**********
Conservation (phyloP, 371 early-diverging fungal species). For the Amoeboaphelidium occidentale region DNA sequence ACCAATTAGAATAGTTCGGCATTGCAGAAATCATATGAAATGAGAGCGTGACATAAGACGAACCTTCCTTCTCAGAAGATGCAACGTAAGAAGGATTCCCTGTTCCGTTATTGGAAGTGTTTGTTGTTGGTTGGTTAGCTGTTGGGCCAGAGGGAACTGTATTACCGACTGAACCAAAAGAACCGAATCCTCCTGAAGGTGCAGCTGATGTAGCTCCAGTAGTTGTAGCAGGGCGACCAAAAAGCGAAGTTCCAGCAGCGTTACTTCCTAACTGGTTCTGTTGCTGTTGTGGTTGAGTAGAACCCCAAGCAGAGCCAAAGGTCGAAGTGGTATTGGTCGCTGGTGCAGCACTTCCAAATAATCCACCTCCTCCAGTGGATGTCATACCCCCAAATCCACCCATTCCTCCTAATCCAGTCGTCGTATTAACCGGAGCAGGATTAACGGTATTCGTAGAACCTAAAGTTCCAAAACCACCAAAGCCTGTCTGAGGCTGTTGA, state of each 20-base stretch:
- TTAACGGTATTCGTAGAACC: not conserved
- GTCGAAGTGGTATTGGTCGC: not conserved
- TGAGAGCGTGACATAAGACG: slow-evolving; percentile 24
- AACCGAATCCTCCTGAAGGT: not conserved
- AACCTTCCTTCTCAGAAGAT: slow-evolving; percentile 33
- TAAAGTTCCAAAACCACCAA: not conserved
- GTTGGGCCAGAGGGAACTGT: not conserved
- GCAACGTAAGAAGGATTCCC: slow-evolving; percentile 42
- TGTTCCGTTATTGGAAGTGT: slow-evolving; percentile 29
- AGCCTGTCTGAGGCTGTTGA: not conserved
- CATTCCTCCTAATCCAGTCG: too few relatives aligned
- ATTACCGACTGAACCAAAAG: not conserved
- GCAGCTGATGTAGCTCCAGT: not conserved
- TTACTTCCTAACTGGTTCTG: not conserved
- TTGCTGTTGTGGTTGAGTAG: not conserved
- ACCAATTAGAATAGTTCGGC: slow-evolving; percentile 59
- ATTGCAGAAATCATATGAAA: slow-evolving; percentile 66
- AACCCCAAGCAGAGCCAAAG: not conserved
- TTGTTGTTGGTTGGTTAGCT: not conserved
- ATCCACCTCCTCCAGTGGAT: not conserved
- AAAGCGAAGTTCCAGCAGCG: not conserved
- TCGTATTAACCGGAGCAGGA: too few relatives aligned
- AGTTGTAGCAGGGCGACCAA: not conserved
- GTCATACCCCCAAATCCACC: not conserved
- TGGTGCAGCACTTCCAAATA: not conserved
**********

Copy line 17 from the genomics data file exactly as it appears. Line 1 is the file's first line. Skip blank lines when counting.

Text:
- ACCAATTAGAATAGTTCGGC: slow-evolving; percentile 59